The Myth of the Rational Voter was far more successful than I had expected. The real surprise, though, was how reasonable the critics have been. Admittedly, I aimed for broad appeal. From the start, my goal was to transcend disciplinary and ideological boundaries—to find some common ground for people with common sense, and build on it. But I was skeptical that my outreach would be successful. After all, the book does not take a contrarian position in a dry academic debate; it questions the dogmas of the secular religion of democracy, and prods the reader to leave the church.
Apparently, many prominent thinkers were already quietly questioning these dogmas. I half expected the Economist to confess to doubts about voter rationality, but I was shocked when Nicholas Kristof named it “the best political book this year” in the New York Times.1 Most reviews were less enthusiastic, but only a few claimed that voters are rational, or stood up for what I call “popular economic misconceptions.” Although several colleagues at George Mason have criticized my “elitism,” my real mistake was underestimating how fair elite critics would be.
Still, almost every reviewer posed objections—some of which were quite consistent with my thesis, or even implied by it. The Economist was right to joke that “[Caplan's] book is a treat, but he will never win elective office.” I also sympathize with its claim that “Caplan is better at diagnosis than prescription,”2 but I would rephrase the objection. You should not blame the prescription simply because the patient refuses to take his medicine. The Myth of the Rational Voter contains many workable reforms, but due to voter irrationality they are unlikely to be tried.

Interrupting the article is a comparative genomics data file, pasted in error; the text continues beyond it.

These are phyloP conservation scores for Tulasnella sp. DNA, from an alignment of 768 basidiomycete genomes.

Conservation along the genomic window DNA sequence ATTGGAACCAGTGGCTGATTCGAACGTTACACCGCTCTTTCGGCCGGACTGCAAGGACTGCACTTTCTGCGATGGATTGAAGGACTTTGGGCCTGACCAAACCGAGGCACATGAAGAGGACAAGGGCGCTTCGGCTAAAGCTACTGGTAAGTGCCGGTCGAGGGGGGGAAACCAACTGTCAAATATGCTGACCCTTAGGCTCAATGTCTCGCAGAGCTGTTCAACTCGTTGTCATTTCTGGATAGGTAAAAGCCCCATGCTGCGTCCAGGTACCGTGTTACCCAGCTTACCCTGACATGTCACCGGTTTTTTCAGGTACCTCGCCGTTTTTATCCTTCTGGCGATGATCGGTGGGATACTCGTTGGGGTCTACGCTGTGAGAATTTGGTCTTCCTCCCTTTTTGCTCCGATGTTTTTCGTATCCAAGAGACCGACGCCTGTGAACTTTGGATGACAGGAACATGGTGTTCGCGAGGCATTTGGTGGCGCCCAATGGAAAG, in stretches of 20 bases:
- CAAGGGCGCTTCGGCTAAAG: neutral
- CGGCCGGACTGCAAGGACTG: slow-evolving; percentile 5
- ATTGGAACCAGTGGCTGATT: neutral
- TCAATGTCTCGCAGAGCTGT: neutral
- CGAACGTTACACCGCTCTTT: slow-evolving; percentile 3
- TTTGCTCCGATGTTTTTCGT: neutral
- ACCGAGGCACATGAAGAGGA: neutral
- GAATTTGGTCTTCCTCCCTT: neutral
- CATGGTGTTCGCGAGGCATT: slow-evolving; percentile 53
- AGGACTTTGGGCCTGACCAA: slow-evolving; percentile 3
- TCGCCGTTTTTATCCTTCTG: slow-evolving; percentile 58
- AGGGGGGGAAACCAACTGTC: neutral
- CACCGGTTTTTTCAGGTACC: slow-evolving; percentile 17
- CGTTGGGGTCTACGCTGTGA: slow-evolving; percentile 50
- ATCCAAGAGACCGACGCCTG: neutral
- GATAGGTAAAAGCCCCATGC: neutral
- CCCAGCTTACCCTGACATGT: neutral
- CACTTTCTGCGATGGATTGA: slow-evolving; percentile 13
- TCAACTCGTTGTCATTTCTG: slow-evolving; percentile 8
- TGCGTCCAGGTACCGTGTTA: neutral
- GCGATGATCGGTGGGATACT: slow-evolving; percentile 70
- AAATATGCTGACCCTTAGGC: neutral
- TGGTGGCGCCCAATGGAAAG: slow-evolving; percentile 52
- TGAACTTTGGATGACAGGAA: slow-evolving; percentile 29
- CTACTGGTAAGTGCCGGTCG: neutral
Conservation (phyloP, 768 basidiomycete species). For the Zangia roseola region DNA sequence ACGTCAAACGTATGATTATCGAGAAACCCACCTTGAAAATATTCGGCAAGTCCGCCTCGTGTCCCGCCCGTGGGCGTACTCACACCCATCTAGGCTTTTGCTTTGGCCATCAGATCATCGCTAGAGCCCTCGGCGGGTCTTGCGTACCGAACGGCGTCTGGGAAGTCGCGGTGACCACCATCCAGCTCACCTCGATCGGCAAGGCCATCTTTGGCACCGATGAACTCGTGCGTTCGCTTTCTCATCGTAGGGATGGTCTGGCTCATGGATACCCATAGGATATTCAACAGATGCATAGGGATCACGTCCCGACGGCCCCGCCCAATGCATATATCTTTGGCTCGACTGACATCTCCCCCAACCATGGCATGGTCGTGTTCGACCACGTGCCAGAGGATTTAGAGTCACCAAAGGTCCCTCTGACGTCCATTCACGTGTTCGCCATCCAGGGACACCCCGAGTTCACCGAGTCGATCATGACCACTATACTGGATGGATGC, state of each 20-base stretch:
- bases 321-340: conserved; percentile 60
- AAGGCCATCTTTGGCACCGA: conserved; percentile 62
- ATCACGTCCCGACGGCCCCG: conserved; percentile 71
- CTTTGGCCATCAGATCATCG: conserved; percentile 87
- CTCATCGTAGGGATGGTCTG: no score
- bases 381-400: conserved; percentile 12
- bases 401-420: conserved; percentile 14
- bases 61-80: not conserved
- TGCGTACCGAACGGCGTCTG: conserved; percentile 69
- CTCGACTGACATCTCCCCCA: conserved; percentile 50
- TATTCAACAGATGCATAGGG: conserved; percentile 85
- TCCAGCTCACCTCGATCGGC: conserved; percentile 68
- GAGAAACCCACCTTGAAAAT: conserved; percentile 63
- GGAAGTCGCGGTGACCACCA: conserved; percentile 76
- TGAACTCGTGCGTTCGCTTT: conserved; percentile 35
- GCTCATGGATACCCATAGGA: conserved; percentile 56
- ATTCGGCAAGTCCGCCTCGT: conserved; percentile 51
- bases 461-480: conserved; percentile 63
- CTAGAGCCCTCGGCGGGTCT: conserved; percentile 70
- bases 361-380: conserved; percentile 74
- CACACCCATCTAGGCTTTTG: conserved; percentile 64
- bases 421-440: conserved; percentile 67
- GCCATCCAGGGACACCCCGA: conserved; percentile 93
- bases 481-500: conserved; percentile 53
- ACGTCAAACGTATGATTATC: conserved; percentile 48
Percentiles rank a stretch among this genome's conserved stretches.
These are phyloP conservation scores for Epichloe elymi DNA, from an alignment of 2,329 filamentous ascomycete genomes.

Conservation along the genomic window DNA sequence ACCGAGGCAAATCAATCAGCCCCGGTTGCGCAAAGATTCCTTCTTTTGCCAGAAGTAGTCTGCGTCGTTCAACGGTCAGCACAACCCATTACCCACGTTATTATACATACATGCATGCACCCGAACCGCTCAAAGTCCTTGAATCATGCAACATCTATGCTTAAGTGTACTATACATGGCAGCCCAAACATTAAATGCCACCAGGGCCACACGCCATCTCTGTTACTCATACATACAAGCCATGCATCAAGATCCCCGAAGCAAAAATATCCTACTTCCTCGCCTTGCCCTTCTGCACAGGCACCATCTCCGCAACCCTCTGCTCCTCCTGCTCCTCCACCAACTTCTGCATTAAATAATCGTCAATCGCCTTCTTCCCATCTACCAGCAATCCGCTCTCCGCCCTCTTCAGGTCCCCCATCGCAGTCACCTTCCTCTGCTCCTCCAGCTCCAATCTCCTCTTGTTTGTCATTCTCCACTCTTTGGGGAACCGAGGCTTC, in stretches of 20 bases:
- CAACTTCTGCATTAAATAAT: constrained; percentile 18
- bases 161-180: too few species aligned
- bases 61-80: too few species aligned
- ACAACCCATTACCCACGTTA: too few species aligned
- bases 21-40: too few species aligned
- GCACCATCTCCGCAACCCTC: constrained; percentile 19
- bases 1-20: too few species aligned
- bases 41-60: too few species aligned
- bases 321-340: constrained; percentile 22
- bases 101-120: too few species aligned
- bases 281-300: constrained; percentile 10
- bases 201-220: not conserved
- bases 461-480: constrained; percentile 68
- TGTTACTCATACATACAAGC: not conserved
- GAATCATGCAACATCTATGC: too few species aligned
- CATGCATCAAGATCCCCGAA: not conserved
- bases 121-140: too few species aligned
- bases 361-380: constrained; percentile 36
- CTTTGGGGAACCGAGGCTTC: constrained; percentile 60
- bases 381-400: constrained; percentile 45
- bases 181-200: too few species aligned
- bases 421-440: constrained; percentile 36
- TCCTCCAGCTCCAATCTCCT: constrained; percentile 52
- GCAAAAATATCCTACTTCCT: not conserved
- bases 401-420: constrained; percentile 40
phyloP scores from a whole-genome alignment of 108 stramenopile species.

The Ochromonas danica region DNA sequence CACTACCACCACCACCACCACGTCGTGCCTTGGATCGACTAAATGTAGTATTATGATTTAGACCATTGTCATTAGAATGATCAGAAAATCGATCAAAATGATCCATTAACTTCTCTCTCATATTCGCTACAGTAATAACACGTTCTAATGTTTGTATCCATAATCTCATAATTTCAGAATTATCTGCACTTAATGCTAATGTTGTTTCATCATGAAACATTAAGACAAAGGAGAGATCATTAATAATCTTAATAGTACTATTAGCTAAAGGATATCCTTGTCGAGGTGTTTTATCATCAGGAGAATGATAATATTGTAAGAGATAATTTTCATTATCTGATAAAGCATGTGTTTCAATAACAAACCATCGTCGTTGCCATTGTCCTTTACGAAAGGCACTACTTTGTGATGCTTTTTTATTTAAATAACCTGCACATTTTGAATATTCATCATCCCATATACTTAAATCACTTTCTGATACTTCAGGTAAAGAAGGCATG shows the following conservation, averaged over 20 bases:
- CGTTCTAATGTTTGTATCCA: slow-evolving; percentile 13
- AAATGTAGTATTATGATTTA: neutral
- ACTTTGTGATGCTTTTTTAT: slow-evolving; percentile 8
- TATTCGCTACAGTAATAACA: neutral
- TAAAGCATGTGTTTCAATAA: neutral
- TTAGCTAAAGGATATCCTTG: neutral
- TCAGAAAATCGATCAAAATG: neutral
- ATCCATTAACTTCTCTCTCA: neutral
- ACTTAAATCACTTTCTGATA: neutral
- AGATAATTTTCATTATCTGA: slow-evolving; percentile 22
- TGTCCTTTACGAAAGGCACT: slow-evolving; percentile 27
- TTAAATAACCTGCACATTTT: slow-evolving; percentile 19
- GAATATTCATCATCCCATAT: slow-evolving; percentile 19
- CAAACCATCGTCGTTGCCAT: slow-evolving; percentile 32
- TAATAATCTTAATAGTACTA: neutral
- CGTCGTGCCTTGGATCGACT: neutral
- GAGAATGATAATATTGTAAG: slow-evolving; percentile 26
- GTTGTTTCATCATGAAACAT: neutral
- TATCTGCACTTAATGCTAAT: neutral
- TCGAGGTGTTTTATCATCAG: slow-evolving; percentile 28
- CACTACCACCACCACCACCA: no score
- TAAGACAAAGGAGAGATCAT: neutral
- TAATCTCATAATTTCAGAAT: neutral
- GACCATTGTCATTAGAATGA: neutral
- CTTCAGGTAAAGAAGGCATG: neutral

This does not mean that nothing can be done; the book is not a plea for fatalism. But progress is likely to come slowly, if it comes at all. There is some slack in the democratic system. As the final chapter explains, if you want to push policy in a more sensible direction, you can take advantage of this slack. I know I do: I doubt the voters of Virginia want me to write and lecture against popular misconceptions, but for reasons that remain a mystery, they cut me enough slack to do so.
Another common criticism is that I ignore the symbolic and/or legitimating power of democracy. As Louis Menand writes in the New Yorker,